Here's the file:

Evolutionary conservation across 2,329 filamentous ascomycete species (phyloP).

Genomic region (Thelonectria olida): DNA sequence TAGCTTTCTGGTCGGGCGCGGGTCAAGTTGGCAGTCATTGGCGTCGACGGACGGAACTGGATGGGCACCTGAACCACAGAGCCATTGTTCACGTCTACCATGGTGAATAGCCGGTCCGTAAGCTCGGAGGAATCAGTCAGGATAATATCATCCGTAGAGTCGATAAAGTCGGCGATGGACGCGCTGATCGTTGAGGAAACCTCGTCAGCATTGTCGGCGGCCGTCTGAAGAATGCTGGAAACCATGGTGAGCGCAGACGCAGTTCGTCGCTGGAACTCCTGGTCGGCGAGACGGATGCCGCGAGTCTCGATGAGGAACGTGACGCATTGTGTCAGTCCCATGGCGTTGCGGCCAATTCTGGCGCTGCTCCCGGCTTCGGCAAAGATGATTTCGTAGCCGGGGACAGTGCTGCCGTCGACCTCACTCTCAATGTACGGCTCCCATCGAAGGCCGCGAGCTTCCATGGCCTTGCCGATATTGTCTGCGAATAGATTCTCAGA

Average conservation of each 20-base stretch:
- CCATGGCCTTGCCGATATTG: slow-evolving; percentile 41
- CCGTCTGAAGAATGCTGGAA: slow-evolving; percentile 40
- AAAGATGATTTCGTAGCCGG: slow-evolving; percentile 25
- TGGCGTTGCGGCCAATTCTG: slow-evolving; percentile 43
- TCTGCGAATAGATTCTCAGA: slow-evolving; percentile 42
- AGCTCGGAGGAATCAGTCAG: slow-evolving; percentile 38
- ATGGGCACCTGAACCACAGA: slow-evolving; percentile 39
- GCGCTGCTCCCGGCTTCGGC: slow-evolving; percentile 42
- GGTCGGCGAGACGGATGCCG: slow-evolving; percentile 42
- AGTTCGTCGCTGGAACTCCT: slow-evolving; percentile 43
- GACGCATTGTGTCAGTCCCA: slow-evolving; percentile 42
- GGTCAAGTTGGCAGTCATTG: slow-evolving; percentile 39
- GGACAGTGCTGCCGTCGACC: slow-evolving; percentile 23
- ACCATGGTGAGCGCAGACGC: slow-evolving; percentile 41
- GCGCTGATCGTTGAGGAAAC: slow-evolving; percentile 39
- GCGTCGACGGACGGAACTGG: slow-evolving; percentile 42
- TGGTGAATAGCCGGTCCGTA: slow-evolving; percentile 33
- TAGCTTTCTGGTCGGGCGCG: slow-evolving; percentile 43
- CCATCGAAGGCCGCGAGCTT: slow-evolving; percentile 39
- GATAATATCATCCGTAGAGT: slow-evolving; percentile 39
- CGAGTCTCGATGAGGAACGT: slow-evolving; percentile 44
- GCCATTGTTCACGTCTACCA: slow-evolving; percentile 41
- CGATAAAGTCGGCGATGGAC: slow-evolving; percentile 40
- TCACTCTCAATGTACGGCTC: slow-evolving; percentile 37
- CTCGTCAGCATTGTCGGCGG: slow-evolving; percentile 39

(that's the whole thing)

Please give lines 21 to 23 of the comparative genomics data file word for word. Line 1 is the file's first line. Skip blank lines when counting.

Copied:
- TAGCTTTCTGGTCGGGCGCG: slow-evolving; percentile 43
- CCATCGAAGGCCGCGAGCTT: slow-evolving; percentile 39
- GATAATATCATCCGTAGAGT: slow-evolving; percentile 39